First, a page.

In many ways, the public conversation about Gillard’s personal life reflects the underlying discomfort that Australians still have with women in positions of power. Though Gillard has company in high office — women currently hold such posts as mayor of Sydney, governor general, premiers of Queensland and New South Wales — she raises the bar on Australia’s ability to outgrow its macho history.
Australian culture grew out of the rugged frontier mentality of its settlers’ past, making their way in a new land. Women fit into that story largely by standing on the sidelines. And while the country has made great progress in women’s rights since, much remains to be done. Women represent 55 percent of Australia’s workforce but earn about one fifth less than men. The number of women on corporate boards hovers at a measly 8 percent. The cultural desire to keep women in line, subtle and subconscious though it may be, keeps those numbers down. Added to this is Australia’s general discomfort with ambition and high achievement — a national inferiority complex that has been dubbed the “Tall Poppy Syndrome,” or a tendency to cut down those who excel and are foolish enough to acknowledge or brag about it. In short, a woman prime minister — ambitious and high-achieving by definition — should expect to have, in local parlance, a hard go of it.
Indeed, the latest polls do not bode well for Gillard. For a start, her opponent Tony Abbott, the head of the Liberal Party (Australia’s conservatives), is her polar opposite: a conservative Catholic who once trained for the priesthood and whose views on social issues are not unlike those of the average U.S. Republican Party senate candidate. A proponent (though famously not a practitioner) of pre-marital abstinence, against gay marriage (he has said that he feels “threatened” by homosexuality) and staunchly pro-life, Abbott is far more socially conservative than the Liberal Party leaders who preceded him. And opponents have been quick to accuse Gillard of being politically out of touch as a result of her personal choices: For example, in 2007, one Liberal Party member suggested that Gillard, being childless, would not be able to understand the needs of Australian parents.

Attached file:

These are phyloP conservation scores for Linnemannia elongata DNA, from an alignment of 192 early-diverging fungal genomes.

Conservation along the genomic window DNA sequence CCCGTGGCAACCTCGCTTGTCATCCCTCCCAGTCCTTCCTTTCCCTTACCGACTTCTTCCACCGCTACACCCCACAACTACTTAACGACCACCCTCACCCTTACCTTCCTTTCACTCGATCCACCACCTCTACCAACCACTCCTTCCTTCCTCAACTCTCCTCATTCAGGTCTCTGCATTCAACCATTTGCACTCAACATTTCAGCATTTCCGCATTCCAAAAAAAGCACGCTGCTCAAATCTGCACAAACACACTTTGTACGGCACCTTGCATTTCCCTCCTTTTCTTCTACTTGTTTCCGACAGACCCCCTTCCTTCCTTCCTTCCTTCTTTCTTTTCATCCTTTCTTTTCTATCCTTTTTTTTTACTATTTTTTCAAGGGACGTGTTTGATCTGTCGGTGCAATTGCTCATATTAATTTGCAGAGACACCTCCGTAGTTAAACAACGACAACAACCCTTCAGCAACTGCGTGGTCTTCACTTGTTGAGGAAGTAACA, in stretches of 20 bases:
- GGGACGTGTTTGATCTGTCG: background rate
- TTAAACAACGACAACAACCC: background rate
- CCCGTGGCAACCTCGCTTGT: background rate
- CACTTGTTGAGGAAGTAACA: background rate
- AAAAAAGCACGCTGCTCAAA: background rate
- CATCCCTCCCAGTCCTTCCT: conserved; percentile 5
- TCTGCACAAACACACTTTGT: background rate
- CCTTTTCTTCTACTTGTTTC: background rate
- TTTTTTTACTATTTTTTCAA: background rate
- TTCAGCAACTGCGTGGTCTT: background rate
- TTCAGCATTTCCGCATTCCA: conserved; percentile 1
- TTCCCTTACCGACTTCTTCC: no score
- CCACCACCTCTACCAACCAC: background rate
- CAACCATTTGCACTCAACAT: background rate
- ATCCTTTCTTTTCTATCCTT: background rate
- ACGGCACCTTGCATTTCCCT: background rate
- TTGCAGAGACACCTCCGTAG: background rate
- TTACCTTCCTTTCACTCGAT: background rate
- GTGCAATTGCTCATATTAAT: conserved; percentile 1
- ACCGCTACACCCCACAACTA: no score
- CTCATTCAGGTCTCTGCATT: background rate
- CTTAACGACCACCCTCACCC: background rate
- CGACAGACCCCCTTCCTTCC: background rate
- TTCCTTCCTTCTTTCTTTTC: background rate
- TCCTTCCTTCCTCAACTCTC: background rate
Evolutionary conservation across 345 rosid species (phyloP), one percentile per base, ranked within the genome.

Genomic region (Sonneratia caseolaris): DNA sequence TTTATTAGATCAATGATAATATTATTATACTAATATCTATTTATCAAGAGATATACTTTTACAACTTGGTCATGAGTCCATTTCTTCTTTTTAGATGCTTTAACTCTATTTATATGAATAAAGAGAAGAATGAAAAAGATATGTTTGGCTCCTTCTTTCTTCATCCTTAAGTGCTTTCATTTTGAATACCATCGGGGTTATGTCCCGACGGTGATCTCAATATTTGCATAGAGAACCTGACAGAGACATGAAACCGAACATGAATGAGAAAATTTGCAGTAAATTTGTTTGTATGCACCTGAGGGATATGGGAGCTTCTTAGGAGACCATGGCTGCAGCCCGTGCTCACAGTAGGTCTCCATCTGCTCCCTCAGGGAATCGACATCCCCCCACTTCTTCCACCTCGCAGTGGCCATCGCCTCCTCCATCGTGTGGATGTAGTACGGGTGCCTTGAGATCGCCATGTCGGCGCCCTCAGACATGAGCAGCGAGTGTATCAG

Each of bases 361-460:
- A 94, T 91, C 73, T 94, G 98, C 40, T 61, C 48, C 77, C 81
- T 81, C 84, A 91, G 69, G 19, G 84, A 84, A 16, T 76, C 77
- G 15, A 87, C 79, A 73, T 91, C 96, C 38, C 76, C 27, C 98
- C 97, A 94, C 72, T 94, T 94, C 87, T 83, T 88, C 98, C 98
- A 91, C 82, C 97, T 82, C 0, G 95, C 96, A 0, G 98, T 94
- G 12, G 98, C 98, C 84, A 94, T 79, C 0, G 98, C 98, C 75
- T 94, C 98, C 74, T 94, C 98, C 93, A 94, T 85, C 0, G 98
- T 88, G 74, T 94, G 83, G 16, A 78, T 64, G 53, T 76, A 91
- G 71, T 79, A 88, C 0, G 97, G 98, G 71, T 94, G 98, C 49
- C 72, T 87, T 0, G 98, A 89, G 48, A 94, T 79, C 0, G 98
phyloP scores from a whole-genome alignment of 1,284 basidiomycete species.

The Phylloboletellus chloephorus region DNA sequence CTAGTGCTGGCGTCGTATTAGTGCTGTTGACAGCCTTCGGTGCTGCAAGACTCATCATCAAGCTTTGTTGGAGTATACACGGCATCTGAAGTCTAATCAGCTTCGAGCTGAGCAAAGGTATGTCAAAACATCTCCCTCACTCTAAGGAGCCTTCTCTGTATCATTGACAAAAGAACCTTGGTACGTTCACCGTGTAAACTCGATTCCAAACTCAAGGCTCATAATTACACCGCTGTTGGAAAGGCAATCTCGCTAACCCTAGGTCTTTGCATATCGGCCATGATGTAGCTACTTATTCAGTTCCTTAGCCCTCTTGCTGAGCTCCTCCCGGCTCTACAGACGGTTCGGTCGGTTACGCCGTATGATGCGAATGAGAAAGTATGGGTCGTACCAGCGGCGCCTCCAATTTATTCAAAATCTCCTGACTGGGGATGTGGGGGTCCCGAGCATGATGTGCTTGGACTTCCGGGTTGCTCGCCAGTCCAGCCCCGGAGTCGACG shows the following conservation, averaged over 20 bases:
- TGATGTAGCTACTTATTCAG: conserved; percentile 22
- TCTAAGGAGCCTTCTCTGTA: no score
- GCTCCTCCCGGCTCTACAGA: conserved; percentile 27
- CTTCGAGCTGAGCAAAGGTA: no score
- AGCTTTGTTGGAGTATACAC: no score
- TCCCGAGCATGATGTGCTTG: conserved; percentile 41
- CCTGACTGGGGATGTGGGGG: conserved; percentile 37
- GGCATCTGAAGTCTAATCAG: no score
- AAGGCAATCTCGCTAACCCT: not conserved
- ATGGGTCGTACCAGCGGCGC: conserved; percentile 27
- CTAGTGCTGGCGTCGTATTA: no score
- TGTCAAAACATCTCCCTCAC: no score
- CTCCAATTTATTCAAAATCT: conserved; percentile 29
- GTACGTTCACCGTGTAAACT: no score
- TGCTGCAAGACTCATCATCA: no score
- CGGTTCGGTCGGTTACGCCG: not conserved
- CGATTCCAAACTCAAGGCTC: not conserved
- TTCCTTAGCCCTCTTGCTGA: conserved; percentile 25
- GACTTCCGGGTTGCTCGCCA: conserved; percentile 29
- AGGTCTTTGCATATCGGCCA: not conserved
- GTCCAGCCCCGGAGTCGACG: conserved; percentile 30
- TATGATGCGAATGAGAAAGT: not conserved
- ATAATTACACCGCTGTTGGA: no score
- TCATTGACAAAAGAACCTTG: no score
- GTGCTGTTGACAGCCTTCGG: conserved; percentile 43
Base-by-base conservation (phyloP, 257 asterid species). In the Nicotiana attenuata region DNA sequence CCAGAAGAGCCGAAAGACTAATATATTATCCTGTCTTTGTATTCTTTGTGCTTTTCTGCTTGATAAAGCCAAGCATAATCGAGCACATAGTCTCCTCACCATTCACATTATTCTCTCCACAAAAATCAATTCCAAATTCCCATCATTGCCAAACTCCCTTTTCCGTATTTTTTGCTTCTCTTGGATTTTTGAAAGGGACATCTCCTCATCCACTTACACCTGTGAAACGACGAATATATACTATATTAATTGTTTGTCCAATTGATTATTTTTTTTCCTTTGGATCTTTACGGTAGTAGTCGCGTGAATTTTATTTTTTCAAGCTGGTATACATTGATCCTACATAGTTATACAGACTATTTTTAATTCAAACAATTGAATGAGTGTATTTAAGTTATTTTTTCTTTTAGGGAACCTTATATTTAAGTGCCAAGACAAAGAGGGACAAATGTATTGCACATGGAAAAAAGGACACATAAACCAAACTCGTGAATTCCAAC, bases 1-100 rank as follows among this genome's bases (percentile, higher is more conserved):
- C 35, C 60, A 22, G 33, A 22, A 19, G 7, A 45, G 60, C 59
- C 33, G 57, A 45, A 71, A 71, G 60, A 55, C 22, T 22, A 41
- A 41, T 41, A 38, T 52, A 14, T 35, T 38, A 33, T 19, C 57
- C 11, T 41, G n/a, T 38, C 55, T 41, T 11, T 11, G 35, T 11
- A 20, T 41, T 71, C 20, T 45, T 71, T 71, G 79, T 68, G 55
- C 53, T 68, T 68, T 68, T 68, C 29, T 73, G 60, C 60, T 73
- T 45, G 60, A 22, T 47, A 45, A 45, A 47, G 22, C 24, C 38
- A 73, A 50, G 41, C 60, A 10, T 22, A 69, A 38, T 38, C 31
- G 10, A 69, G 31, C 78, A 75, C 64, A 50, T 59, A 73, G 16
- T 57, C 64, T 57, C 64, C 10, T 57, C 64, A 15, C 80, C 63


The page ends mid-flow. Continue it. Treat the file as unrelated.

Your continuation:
Still, in the end it may be not so much Gillard’s leadership as Labor’s record that cuts short her political career. Two months may simply not be enough time to recover the faith in the party that was lost under Rudd.
Perhaps it speaks to the progress that Australia has made that Gillard’s policies have largely been evaluated on their merits, rather than through the lens of gender. Indeed, when news came last month that women voters were more likely to support Gillard, she responded by asking for the votes of all Australians, regardless of gender. This may seem an obvious move, but Gillard’s refusal to appeal specifically to women voters is a telling one.
If Gillard loses, it should by no means be interpreted as a rejection of women’s leadership. If she is elected, it won’t be because she is a woman. And that is a step forward Down Under.